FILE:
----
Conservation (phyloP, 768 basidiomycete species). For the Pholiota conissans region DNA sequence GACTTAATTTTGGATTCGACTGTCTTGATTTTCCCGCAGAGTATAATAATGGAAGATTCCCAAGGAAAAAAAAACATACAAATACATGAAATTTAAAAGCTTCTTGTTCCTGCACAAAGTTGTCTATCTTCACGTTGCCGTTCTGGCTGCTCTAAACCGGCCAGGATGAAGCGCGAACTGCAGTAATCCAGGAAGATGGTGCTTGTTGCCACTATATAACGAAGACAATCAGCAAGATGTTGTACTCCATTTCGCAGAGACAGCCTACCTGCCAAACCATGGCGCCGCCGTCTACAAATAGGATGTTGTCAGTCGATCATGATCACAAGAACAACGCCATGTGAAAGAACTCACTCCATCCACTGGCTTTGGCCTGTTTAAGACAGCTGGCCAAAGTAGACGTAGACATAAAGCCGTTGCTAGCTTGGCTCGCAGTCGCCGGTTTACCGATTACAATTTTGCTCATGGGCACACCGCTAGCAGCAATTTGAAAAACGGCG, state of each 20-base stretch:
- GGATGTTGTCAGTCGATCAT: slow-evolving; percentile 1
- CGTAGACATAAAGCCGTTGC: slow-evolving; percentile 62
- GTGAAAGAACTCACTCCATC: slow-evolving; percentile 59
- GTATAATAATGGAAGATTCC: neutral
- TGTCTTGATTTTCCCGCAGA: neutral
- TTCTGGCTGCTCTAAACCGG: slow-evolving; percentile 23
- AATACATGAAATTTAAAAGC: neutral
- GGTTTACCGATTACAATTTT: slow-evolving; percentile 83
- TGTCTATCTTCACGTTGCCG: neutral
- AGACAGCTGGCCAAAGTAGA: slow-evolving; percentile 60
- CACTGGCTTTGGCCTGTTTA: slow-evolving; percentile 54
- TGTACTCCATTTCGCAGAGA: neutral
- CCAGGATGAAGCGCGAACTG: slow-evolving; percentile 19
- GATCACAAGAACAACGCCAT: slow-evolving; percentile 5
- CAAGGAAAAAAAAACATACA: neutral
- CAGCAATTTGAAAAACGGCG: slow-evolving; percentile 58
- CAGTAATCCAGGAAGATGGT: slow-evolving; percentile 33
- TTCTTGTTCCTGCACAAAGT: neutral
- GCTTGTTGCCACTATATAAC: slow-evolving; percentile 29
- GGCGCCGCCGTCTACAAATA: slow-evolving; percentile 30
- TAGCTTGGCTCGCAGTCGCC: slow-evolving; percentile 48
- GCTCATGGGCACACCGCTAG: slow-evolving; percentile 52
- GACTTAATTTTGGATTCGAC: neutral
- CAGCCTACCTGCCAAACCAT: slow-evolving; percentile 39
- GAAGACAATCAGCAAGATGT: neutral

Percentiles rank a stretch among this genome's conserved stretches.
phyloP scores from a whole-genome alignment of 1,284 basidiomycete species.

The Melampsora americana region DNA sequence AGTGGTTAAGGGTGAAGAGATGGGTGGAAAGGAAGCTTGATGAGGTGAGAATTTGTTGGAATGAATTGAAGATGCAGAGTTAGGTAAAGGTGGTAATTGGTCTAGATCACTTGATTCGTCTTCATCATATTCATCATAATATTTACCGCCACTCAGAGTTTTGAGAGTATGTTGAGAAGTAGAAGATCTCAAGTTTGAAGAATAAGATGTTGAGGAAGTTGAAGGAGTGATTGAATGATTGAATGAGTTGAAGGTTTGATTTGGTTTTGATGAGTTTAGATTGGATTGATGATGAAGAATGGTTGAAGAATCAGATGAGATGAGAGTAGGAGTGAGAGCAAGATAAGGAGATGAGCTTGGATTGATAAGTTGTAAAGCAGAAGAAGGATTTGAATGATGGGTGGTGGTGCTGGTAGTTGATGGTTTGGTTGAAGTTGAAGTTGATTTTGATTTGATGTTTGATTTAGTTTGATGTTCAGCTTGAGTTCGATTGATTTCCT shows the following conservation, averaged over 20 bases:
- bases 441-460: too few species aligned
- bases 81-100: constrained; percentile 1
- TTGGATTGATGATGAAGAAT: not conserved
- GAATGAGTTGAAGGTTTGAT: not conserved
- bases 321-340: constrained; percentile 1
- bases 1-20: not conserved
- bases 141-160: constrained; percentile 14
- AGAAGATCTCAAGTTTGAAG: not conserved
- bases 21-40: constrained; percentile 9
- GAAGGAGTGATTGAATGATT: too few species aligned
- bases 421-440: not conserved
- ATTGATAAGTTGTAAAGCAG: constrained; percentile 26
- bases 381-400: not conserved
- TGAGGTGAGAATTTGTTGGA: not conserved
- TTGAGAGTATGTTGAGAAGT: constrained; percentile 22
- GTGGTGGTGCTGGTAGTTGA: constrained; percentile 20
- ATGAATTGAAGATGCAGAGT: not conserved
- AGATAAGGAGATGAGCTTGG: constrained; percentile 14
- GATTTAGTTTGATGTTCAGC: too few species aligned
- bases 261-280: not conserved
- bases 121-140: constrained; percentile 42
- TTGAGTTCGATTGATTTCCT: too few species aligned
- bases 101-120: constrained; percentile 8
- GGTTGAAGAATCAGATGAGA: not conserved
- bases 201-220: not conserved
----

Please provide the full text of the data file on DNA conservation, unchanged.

Conservation (phyloP, 768 basidiomycete species). For the Pholiota conissans region DNA sequence GACTTAATTTTGGATTCGACTGTCTTGATTTTCCCGCAGAGTATAATAATGGAAGATTCCCAAGGAAAAAAAAACATACAAATACATGAAATTTAAAAGCTTCTTGTTCCTGCACAAAGTTGTCTATCTTCACGTTGCCGTTCTGGCTGCTCTAAACCGGCCAGGATGAAGCGCGAACTGCAGTAATCCAGGAAGATGGTGCTTGTTGCCACTATATAACGAAGACAATCAGCAAGATGTTGTACTCCATTTCGCAGAGACAGCCTACCTGCCAAACCATGGCGCCGCCGTCTACAAATAGGATGTTGTCAGTCGATCATGATCACAAGAACAACGCCATGTGAAAGAACTCACTCCATCCACTGGCTTTGGCCTGTTTAAGACAGCTGGCCAAAGTAGACGTAGACATAAAGCCGTTGCTAGCTTGGCTCGCAGTCGCCGGTTTACCGATTACAATTTTGCTCATGGGCACACCGCTAGCAGCAATTTGAAAAACGGCG, state of each 20-base stretch:
- GGATGTTGTCAGTCGATCAT: slow-evolving; percentile 1
- CGTAGACATAAAGCCGTTGC: slow-evolving; percentile 62
- GTGAAAGAACTCACTCCATC: slow-evolving; percentile 59
- GTATAATAATGGAAGATTCC: neutral
- TGTCTTGATTTTCCCGCAGA: neutral
- TTCTGGCTGCTCTAAACCGG: slow-evolving; percentile 23
- AATACATGAAATTTAAAAGC: neutral
- GGTTTACCGATTACAATTTT: slow-evolving; percentile 83
- TGTCTATCTTCACGTTGCCG: neutral
- AGACAGCTGGCCAAAGTAGA: slow-evolving; percentile 60
- CACTGGCTTTGGCCTGTTTA: slow-evolving; percentile 54
- TGTACTCCATTTCGCAGAGA: neutral
- CCAGGATGAAGCGCGAACTG: slow-evolving; percentile 19
- GATCACAAGAACAACGCCAT: slow-evolving; percentile 5
- CAAGGAAAAAAAAACATACA: neutral
- CAGCAATTTGAAAAACGGCG: slow-evolving; percentile 58
- CAGTAATCCAGGAAGATGGT: slow-evolving; percentile 33
- TTCTTGTTCCTGCACAAAGT: neutral
- GCTTGTTGCCACTATATAAC: slow-evolving; percentile 29
- GGCGCCGCCGTCTACAAATA: slow-evolving; percentile 30
- TAGCTTGGCTCGCAGTCGCC: slow-evolving; percentile 48
- GCTCATGGGCACACCGCTAG: slow-evolving; percentile 52
- GACTTAATTTTGGATTCGAC: neutral
- CAGCCTACCTGCCAAACCAT: slow-evolving; percentile 39
- GAAGACAATCAGCAAGATGT: neutral

Percentiles rank a stretch among this genome's conserved stretches.
phyloP scores from a whole-genome alignment of 1,284 basidiomycete species.

The Melampsora americana region DNA sequence AGTGGTTAAGGGTGAAGAGATGGGTGGAAAGGAAGCTTGATGAGGTGAGAATTTGTTGGAATGAATTGAAGATGCAGAGTTAGGTAAAGGTGGTAATTGGTCTAGATCACTTGATTCGTCTTCATCATATTCATCATAATATTTACCGCCACTCAGAGTTTTGAGAGTATGTTGAGAAGTAGAAGATCTCAAGTTTGAAGAATAAGATGTTGAGGAAGTTGAAGGAGTGATTGAATGATTGAATGAGTTGAAGGTTTGATTTGGTTTTGATGAGTTTAGATTGGATTGATGATGAAGAATGGTTGAAGAATCAGATGAGATGAGAGTAGGAGTGAGAGCAAGATAAGGAGATGAGCTTGGATTGATAAGTTGTAAAGCAGAAGAAGGATTTGAATGATGGGTGGTGGTGCTGGTAGTTGATGGTTTGGTTGAAGTTGAAGTTGATTTTGATTTGATGTTTGATTTAGTTTGATGTTCAGCTTGAGTTCGATTGATTTCCT shows the following conservation, averaged over 20 bases:
- bases 441-460: too few species aligned
- bases 81-100: constrained; percentile 1
- TTGGATTGATGATGAAGAAT: not conserved
- GAATGAGTTGAAGGTTTGAT: not conserved
- bases 321-340: constrained; percentile 1
- bases 1-20: not conserved
- bases 141-160: constrained; percentile 14
- AGAAGATCTCAAGTTTGAAG: not conserved
- bases 21-40: constrained; percentile 9
- GAAGGAGTGATTGAATGATT: too few species aligned
- bases 421-440: not conserved
- ATTGATAAGTTGTAAAGCAG: constrained; percentile 26
- bases 381-400: not conserved
- TGAGGTGAGAATTTGTTGGA: not conserved
- TTGAGAGTATGTTGAGAAGT: constrained; percentile 22
- GTGGTGGTGCTGGTAGTTGA: constrained; percentile 20
- ATGAATTGAAGATGCAGAGT: not conserved
- AGATAAGGAGATGAGCTTGG: constrained; percentile 14
- GATTTAGTTTGATGTTCAGC: too few species aligned
- bases 261-280: not conserved
- bases 121-140: constrained; percentile 42
- TTGAGTTCGATTGATTTCCT: too few species aligned
- bases 101-120: constrained; percentile 8
- GGTTGAAGAATCAGATGAGA: not conserved
- bases 201-220: not conserved